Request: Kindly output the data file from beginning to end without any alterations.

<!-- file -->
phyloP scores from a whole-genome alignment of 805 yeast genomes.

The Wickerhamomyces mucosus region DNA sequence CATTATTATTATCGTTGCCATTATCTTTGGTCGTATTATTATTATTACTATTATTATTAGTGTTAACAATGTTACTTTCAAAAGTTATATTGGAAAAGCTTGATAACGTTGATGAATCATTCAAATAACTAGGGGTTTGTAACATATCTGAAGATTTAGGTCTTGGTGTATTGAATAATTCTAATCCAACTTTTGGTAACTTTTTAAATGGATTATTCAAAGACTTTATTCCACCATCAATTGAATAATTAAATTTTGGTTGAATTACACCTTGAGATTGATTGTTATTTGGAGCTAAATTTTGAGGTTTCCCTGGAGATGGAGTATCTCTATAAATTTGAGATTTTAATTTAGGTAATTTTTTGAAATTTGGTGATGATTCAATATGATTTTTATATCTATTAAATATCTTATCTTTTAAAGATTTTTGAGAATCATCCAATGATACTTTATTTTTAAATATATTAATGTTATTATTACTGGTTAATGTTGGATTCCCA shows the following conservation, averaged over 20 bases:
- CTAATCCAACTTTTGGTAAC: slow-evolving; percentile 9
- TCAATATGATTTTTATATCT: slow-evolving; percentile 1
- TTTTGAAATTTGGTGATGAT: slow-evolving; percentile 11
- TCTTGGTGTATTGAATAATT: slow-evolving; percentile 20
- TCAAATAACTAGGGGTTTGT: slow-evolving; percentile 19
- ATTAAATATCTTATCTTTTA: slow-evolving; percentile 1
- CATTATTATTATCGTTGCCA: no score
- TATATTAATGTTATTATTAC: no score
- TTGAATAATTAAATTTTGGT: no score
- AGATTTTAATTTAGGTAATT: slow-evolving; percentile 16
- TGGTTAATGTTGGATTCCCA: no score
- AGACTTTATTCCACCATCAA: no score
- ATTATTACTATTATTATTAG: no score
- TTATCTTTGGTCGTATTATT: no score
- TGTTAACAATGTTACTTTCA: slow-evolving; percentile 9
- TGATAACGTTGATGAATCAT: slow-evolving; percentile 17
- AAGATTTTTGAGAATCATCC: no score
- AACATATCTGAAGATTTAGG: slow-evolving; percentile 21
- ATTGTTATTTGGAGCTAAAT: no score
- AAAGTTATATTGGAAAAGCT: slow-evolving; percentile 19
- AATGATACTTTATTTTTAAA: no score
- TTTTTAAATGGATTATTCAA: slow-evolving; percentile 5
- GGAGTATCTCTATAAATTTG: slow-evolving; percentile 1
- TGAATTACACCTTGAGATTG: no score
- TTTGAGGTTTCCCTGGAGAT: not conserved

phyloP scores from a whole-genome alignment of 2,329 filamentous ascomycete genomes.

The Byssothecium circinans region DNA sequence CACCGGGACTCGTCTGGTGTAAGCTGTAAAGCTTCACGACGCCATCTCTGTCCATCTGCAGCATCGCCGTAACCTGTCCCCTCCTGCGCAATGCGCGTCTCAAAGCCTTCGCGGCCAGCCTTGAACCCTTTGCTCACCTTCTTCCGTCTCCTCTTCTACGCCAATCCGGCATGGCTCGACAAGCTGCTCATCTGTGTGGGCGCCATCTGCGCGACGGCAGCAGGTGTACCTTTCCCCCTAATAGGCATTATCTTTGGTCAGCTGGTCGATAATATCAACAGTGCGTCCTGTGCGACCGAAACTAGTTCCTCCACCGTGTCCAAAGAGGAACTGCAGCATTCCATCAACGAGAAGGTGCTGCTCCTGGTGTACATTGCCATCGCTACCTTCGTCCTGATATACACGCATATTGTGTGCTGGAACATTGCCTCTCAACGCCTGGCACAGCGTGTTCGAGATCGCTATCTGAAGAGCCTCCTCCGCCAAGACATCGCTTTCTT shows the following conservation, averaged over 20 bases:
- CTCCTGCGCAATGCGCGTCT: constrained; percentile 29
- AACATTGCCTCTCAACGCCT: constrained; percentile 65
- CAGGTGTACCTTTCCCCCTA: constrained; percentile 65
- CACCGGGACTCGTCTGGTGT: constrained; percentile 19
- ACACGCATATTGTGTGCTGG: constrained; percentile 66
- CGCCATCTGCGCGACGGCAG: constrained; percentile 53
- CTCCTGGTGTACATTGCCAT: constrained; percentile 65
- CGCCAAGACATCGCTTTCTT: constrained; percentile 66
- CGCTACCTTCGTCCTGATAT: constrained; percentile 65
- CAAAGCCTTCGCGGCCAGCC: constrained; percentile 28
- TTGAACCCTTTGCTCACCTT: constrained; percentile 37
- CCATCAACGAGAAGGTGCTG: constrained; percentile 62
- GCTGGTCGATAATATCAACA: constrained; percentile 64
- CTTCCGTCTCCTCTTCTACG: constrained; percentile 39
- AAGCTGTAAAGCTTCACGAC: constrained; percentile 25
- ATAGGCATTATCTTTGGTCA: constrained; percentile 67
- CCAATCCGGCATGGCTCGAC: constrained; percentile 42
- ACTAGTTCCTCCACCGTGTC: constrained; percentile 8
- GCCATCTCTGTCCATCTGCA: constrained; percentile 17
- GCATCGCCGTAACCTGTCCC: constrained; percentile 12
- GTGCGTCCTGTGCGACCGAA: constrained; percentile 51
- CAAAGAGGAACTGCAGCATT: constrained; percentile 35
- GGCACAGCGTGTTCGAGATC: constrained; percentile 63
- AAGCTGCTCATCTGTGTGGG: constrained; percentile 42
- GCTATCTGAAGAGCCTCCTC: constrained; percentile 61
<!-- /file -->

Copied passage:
phyloP scores from a whole-genome alignment of 805 yeast genomes.

The Wickerhamomyces mucosus region DNA sequence CATTATTATTATCGTTGCCATTATCTTTGGTCGTATTATTATTATTACTATTATTATTAGTGTTAACAATGTTACTTTCAAAAGTTATATTGGAAAAGCTTGATAACGTTGATGAATCATTCAAATAACTAGGGGTTTGTAACATATCTGAAGATTTAGGTCTTGGTGTATTGAATAATTCTAATCCAACTTTTGGTAACTTTTTAAATGGATTATTCAAAGACTTTATTCCACCATCAATTGAATAATTAAATTTTGGTTGAATTACACCTTGAGATTGATTGTTATTTGGAGCTAAATTTTGAGGTTTCCCTGGAGATGGAGTATCTCTATAAATTTGAGATTTTAATTTAGGTAATTTTTTGAAATTTGGTGATGATTCAATATGATTTTTATATCTATTAAATATCTTATCTTTTAAAGATTTTTGAGAATCATCCAATGATACTTTATTTTTAAATATATTAATGTTATTATTACTGGTTAATGTTGGATTCCCA shows the following conservation, averaged over 20 bases:
- CTAATCCAACTTTTGGTAAC: slow-evolving; percentile 9
- TCAATATGATTTTTATATCT: slow-evolving; percentile 1
- TTTTGAAATTTGGTGATGAT: slow-evolving; percentile 11
- TCTTGGTGTATTGAATAATT: slow-evolving; percentile 20
- TCAAATAACTAGGGGTTTGT: slow-evolving; percentile 19
- ATTAAATATCTTATCTTTTA: slow-evolving; percentile 1
- CATTATTATTATCGTTGCCA: no score
- TATATTAATGTTATTATTAC: no score
- TTGAATAATTAAATTTTGGT: no score
- AGATTTTAATTTAGGTAATT: slow-evolving; percentile 16
- TGGTTAATGTTGGATTCCCA: no score
- AGACTTTATTCCACCATCAA: no score
- ATTATTACTATTATTATTAG: no score
- TTATCTTTGGTCGTATTATT: no score
- TGTTAACAATGTTACTTTCA: slow-evolving; percentile 9
- TGATAACGTTGATGAATCAT: slow-evolving; percentile 17
- AAGATTTTTGAGAATCATCC: no score
- AACATATCTGAAGATTTAGG: slow-evolving; percentile 21
- ATTGTTATTTGGAGCTAAAT: no score
- AAAGTTATATTGGAAAAGCT: slow-evolving; percentile 19
- AATGATACTTTATTTTTAAA: no score
- TTTTTAAATGGATTATTCAA: slow-evolving; percentile 5
- GGAGTATCTCTATAAATTTG: slow-evolving; percentile 1
- TGAATTACACCTTGAGATTG: no score
- TTTGAGGTTTCCCTGGAGAT: not conserved

phyloP scores from a whole-genome alignment of 2,329 filamentous ascomycete genomes.

The Byssothecium circinans region DNA sequence CACCGGGACTCGTCTGGTGTAAGCTGTAAAGCTTCACGACGCCATCTCTGTCCATCTGCAGCATCGCCGTAACCTGTCCCCTCCTGCGCAATGCGCGTCTCAAAGCCTTCGCGGCCAGCCTTGAACCCTTTGCTCACCTTCTTCCGTCTCCTCTTCTACGCCAATCCGGCATGGCTCGACAAGCTGCTCATCTGTGTGGGCGCCATCTGCGCGACGGCAGCAGGTGTACCTTTCCCCCTAATAGGCATTATCTTTGGTCAGCTGGTCGATAATATCAACAGTGCGTCCTGTGCGACCGAAACTAGTTCCTCCACCGTGTCCAAAGAGGAACTGCAGCATTCCATCAACGAGAAGGTGCTGCTCCTGGTGTACATTGCCATCGCTACCTTCGTCCTGATATACACGCATATTGTGTGCTGGAACATTGCCTCTCAACGCCTGGCACAGCGTGTTCGAGATCGCTATCTGAAGAGCCTCCTCCGCCAAGACATCGCTTTCTT shows the following conservation, averaged over 20 bases:
- CTCCTGCGCAATGCGCGTCT: constrained; percentile 29
- AACATTGCCTCTCAACGCCT: constrained; percentile 65
- CAGGTGTACCTTTCCCCCTA: constrained; percentile 65
- CACCGGGACTCGTCTGGTGT: constrained; percentile 19
- ACACGCATATTGTGTGCTGG: constrained; percentile 66
- CGCCATCTGCGCGACGGCAG: constrained; percentile 53
- CTCCTGGTGTACATTGCCAT: constrained; percentile 65
- CGCCAAGACATCGCTTTCTT: constrained; percentile 66
- CGCTACCTTCGTCCTGATAT: constrained; percentile 65
- CAAAGCCTTCGCGGCCAGCC: constrained; percentile 28
- TTGAACCCTTTGCTCACCTT: constrained; percentile 37
- CCATCAACGAGAAGGTGCTG: constrained; percentile 62
- GCTGGTCGATAATATCAACA: constrained; percentile 64
- CTTCCGTCTCCTCTTCTACG: constrained; percentile 39
- AAGCTGTAAAGCTTCACGAC: constrained; percentile 25
- ATAGGCATTATCTTTGGTCA: constrained; percentile 67
- CCAATCCGGCATGGCTCGAC: constrained; percentile 42
- ACTAGTTCCTCCACCGTGTC: constrained; percentile 8
- GCCATCTCTGTCCATCTGCA: constrained; percentile 17
- GCATCGCCGTAACCTGTCCC: constrained; percentile 12
- GTGCGTCCTGTGCGACCGAA: constrained; percentile 51
- CAAAGAGGAACTGCAGCATT: constrained; percentile 35
- GGCACAGCGTGTTCGAGATC: constrained; percentile 63
- AAGCTGCTCATCTGTGTGGG: constrained; percentile 42
- GCTATCTGAAGAGCCTCCTC: constrained; percentile 61